Here we have the latest offering from the “Goes Wrong” crew, Mischief Theatre – or perhaps that should be franchise rather than crew these days, given how they have built on the success of the original Play that Goes Wrong. With several follow ups, and two series on BBC television, they are a force to be reckoned with in the world of theatre.
For this foray into magic, they have teamed up with the impressive talents of Las Vegas and Broadway legends Penn and Teller. If you’re going to work with somebody, work with the best, provided, of course, the best are willing to see their astonishing illusions apparently reduced to a shambles on stage.
But anyone who has seen previous offerings from Mischief will attest that it takes an incredible amount of hard work, talent and split second timing to get the magic to go wrong in exactly the right way every night. Fortunately, this show has all of these in abundance.
The plot is wafer thin to say the least: The Great Sophisticato (Sam Hill) is staging a fundraiser for the charity Disasters in Magic in honour of his father, the original Great Sophisticato. To this end he has assembled the finest cast he can muster – a rag-tag bunch of the inept and deluded, failures all.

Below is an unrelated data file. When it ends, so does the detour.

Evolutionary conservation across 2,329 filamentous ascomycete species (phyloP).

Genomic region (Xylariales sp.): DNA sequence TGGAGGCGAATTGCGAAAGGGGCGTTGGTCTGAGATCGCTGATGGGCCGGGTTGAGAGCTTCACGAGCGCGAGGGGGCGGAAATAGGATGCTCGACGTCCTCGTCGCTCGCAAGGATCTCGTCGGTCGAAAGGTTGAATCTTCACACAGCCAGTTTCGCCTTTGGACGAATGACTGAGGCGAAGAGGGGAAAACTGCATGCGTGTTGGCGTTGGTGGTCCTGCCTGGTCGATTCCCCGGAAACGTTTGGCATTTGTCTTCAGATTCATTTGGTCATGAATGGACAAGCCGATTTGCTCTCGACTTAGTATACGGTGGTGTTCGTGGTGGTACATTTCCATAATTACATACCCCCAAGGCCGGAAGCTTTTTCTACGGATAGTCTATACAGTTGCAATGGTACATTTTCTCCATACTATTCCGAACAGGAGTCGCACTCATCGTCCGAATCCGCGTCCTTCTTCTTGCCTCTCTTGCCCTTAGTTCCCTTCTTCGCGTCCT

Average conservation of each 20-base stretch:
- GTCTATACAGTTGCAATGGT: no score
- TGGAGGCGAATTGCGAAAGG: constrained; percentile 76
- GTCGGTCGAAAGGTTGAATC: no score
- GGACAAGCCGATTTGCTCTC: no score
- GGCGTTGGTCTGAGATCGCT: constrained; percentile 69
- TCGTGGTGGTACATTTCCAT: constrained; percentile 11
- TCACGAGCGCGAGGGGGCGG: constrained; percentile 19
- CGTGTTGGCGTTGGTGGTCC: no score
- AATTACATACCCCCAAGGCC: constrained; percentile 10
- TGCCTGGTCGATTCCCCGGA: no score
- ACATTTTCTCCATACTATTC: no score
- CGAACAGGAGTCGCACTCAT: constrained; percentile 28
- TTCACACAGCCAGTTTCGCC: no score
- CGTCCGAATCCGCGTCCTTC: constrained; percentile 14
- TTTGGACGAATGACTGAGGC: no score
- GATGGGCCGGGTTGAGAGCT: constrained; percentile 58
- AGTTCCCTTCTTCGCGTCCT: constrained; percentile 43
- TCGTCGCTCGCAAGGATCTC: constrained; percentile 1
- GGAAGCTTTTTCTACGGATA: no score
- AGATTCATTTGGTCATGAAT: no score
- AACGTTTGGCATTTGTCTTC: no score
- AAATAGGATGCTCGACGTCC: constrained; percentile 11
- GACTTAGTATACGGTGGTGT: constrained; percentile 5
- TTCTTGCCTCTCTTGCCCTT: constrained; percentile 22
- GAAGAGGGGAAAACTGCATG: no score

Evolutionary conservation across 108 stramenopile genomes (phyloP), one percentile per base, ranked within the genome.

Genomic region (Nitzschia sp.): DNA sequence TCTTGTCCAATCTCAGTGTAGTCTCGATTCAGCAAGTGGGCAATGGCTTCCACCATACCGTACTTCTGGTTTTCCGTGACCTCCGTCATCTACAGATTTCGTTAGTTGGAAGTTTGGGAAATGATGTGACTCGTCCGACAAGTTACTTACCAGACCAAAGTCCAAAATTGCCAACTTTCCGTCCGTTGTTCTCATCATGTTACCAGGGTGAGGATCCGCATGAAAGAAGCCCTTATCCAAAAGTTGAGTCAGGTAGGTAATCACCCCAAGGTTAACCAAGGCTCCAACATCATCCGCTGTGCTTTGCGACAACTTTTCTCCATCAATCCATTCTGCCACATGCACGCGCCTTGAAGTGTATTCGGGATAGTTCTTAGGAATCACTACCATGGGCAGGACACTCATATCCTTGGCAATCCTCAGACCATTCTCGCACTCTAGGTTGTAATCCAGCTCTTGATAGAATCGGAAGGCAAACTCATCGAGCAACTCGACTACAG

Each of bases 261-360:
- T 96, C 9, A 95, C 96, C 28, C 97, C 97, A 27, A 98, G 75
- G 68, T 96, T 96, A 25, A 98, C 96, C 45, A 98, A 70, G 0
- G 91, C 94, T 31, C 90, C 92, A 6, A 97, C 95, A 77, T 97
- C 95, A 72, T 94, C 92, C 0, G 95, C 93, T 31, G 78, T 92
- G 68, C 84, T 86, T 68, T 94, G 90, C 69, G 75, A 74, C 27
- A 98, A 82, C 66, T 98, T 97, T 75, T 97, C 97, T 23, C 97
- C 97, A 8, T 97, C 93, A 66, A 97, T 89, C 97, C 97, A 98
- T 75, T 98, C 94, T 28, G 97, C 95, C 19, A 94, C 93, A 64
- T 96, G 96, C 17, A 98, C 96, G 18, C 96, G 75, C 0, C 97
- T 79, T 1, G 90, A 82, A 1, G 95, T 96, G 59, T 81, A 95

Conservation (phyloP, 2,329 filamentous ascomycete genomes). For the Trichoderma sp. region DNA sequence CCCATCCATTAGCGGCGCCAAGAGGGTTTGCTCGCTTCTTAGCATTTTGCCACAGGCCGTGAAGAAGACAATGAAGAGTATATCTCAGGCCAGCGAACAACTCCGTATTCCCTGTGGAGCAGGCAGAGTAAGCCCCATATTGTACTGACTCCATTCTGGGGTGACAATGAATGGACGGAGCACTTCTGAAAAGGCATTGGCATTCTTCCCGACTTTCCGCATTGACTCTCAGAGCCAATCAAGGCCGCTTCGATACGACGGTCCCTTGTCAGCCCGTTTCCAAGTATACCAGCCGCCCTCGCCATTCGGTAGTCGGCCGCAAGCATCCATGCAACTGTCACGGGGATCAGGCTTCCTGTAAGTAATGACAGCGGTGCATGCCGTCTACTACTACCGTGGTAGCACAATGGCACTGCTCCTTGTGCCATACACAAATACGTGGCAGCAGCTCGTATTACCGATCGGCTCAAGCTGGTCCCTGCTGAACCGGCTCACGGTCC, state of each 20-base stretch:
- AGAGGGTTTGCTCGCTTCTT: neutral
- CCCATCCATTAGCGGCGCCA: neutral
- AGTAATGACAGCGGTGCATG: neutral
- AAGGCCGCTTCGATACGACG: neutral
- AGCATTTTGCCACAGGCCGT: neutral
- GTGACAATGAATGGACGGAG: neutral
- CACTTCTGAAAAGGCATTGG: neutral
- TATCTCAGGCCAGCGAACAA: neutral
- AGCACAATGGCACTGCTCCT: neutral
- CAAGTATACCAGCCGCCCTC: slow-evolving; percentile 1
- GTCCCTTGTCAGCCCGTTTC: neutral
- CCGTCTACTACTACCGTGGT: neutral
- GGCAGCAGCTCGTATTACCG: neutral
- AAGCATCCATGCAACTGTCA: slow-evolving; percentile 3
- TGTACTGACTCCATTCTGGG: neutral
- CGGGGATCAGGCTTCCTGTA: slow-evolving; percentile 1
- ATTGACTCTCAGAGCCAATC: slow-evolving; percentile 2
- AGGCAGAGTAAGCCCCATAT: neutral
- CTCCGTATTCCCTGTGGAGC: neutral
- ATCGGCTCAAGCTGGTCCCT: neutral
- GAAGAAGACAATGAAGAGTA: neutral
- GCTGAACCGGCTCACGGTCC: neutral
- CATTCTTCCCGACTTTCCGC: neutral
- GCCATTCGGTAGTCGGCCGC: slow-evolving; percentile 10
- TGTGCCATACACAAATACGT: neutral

A slight difficulty here is that I can’t really say too much about the goings-on on stage, I wouldn’t want to spoil the magic, after all. But particularly wonderful is Rory Fairbairn as The Mind Mangler, a man who would struggle to read his own mind, far less delve into the minds of members of the audience. His double act with scene-stealing “member of the audience” Mickey (Daniel Anthony) provides many of the night’s highlights.
Sam Hill holds the whole thing together, even as the night apparently collapses around him with trick after trick going wrong, on a couple of occasions with fatal consequences. Jocelyn Prah and Chloe Tannenbaum dazzle as Spitzmaus and Bar, although they are burdened with “comedy German” accents that seems unnecessary. The one act that fell a bit flat for me was The Blade – not quite as spectacular as he might have been.
Largely aimed at a family audience, the running time of 2 hours with a 20 minute interval was perhaps overlong and it could be tightened up here and there. All in all though, an enjoyable and entertaining night at the theatre.